Samsung’s competitor is available in both 27in and 32in models, with the former matching the Alienware and the latter offering the same resolution across a larger physical display. The 27in model costs £549 or $699, while the 32in version sits at £628 or $799.
Image quality – A well-balanced panel for demanding gamers
- Solid contrast and accurate colours ensure impressive imagery
- Good uniformity, but underwhelming genre-specific modes
- There is some HDR improvement, but it’s mediocre and clumsy
The deployment of 240Hz Nvidia G-Sync Ultimate is impressive, ensuring smooth visuals for fast games such as CS:GO, Fortnite and Call of Duty: Warzone. It delivers a significant leap over 144Hz panels too, ultimately providing a top-notch gaming experience – it’s fast, crisp and smooth.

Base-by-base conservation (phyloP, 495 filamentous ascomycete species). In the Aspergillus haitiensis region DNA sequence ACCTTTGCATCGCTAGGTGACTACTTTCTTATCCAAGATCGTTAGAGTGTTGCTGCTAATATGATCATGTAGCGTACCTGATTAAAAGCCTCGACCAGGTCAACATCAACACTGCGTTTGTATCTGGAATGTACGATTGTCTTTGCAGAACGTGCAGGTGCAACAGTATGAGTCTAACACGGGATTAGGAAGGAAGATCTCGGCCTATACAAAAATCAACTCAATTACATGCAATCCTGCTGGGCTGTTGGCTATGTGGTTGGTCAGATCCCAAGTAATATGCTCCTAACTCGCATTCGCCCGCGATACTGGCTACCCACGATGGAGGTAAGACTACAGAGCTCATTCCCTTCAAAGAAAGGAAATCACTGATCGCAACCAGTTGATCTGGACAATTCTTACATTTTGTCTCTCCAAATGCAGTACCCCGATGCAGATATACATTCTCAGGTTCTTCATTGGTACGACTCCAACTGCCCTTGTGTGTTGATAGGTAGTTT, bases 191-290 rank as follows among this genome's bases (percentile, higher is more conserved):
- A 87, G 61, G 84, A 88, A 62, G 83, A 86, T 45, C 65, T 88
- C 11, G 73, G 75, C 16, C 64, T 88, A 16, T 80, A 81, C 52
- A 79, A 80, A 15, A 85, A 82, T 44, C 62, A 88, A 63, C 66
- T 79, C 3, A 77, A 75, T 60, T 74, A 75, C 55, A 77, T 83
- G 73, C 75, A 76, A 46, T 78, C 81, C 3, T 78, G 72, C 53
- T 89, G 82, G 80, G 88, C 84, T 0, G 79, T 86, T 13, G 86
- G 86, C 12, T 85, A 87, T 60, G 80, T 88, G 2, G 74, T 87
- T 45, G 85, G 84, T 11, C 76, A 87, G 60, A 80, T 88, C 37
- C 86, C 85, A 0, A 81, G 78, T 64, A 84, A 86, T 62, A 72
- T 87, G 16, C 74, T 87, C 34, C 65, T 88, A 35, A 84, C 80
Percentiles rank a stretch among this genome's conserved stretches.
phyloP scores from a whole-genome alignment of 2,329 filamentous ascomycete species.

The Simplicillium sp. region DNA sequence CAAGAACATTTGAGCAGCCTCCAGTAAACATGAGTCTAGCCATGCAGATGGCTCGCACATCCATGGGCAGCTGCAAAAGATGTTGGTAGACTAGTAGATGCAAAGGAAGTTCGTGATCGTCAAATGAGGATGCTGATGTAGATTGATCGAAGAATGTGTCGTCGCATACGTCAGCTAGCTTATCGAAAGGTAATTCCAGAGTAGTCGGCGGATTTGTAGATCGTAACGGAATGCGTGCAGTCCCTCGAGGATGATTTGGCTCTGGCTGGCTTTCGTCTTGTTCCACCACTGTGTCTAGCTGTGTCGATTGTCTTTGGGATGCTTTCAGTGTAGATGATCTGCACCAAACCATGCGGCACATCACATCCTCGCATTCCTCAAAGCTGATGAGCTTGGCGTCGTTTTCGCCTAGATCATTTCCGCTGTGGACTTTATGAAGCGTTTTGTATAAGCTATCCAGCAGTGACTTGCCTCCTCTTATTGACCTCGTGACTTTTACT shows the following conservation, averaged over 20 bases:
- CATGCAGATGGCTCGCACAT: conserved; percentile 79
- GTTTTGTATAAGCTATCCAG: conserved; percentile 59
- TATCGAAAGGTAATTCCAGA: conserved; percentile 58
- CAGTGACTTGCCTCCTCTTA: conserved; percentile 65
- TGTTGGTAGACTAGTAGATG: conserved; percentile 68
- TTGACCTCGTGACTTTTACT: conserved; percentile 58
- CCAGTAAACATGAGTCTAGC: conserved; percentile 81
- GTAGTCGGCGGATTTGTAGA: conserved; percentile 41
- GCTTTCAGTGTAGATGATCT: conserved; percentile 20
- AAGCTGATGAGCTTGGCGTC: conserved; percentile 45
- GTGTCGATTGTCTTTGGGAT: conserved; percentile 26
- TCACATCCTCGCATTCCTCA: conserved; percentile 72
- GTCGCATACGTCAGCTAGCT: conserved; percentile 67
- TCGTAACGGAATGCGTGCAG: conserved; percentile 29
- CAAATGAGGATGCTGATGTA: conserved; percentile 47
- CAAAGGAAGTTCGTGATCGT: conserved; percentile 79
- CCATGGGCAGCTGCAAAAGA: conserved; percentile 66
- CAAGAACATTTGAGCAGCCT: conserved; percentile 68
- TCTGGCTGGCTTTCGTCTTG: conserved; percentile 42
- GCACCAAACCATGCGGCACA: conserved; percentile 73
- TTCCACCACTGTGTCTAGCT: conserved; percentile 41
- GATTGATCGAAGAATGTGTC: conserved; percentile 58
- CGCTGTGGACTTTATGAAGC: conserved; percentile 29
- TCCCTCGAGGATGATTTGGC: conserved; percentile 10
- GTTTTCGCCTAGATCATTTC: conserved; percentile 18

The IPS panel offers good quality. Out of the box, its brightness level (of 235 nits) is ample for mainstream gaming and media – it can go far higher if you need more punch – and the black point of 0.23 nits is reasonable figure for an IPS display. Those results combine to deliver a contrast ratio of 1022:1. That’s another decent score for an IPS display, with the only way to get a significant improvement is to opt for a VA display such as the Samsung.
The Alienware’s Delta E of 2.03 hovers around the point where human eyes cannot detect deviations, and the excellent colour temperature of 6458K means white lights appear natural. The average gamma level of 2.23 is close to the 2.2 ideal, which means tones are rendered with subtle variation and good detail, rather than crushed colours. The Alienware also reached an impressive 99.8% of the sRGB gamut at 136% volume, which means colour should be presented accurately for games and digital art.